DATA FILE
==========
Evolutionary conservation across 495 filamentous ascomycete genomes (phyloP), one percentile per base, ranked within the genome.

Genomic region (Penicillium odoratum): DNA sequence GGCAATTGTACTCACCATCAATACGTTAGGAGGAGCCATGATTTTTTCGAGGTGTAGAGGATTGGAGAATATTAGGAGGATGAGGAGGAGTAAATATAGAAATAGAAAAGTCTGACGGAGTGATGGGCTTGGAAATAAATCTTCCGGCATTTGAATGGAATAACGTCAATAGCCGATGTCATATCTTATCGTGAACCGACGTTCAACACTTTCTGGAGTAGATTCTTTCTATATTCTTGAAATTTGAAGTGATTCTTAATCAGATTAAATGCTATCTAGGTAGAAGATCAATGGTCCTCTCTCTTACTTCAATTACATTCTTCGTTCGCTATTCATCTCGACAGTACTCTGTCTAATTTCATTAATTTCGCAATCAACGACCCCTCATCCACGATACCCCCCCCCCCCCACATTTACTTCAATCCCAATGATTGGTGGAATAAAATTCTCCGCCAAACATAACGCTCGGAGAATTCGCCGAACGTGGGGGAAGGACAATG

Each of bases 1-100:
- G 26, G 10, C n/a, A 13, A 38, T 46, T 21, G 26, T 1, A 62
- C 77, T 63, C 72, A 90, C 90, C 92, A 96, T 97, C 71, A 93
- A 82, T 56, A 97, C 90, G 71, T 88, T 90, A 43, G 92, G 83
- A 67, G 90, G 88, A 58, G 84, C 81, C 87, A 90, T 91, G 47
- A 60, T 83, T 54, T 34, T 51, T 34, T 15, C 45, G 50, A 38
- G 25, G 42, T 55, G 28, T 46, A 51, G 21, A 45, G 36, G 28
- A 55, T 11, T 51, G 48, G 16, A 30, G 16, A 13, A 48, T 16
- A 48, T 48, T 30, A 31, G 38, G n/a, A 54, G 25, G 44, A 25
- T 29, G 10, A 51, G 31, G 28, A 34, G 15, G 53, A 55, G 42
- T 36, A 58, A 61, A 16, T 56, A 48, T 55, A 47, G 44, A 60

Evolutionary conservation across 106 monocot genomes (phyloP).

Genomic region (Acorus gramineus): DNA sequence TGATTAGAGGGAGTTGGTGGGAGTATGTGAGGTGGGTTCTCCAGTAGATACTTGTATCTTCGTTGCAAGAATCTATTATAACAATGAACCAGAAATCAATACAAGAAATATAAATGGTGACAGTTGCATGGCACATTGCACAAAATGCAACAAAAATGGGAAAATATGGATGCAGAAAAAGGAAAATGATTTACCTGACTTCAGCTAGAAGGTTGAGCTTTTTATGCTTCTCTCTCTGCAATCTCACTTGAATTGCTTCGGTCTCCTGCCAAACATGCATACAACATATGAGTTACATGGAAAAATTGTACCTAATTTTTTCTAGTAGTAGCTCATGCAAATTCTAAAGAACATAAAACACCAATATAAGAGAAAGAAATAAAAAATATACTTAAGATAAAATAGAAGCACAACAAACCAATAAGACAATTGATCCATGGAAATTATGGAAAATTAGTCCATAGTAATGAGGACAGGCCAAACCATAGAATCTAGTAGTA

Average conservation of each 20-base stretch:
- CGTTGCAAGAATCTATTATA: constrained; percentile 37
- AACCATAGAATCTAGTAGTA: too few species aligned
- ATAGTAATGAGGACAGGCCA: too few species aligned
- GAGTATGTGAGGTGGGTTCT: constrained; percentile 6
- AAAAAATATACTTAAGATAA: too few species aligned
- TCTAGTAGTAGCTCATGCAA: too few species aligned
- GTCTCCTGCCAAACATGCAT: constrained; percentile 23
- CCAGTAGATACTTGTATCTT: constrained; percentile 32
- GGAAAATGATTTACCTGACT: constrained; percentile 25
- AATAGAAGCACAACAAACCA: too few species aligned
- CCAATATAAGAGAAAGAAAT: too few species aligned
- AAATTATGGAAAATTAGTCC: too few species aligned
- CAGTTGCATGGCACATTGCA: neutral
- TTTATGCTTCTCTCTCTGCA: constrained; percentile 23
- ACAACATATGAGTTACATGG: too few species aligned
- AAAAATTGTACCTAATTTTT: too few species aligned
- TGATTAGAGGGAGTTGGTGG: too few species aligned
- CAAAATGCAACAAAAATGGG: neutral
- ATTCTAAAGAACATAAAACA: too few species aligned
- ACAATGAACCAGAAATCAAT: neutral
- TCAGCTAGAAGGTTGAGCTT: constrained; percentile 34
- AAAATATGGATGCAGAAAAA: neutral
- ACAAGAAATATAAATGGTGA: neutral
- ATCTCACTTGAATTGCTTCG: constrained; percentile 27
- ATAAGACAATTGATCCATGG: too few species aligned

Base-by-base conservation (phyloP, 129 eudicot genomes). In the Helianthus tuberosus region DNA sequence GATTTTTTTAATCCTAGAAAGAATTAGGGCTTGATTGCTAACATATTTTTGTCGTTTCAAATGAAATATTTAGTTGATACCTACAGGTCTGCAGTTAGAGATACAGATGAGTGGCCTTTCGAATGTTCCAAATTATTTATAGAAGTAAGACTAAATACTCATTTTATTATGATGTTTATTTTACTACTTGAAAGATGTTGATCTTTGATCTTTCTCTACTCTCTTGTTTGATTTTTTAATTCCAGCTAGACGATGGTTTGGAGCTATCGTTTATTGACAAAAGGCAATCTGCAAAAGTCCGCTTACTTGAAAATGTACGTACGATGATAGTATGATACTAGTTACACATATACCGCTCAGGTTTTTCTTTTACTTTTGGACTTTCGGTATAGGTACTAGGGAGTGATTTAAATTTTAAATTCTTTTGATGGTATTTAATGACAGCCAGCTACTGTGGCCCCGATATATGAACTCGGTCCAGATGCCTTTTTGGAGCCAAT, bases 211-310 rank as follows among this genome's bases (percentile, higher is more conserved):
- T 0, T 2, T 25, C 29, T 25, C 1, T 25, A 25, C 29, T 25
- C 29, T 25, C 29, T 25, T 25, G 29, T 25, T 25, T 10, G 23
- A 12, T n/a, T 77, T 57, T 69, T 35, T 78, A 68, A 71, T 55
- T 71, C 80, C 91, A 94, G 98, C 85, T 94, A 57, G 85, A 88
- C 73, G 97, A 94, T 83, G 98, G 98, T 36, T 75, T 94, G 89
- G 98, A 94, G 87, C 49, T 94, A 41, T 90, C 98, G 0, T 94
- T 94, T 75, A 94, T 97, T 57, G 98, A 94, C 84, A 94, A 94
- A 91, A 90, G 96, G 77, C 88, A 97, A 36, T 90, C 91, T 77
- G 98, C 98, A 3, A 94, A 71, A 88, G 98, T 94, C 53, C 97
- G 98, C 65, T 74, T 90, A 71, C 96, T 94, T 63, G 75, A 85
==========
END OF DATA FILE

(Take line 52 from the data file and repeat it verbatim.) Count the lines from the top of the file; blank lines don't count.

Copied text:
- G 98, C 65, T 74, T 90, A 71, C 96, T 94, T 63, G 75, A 85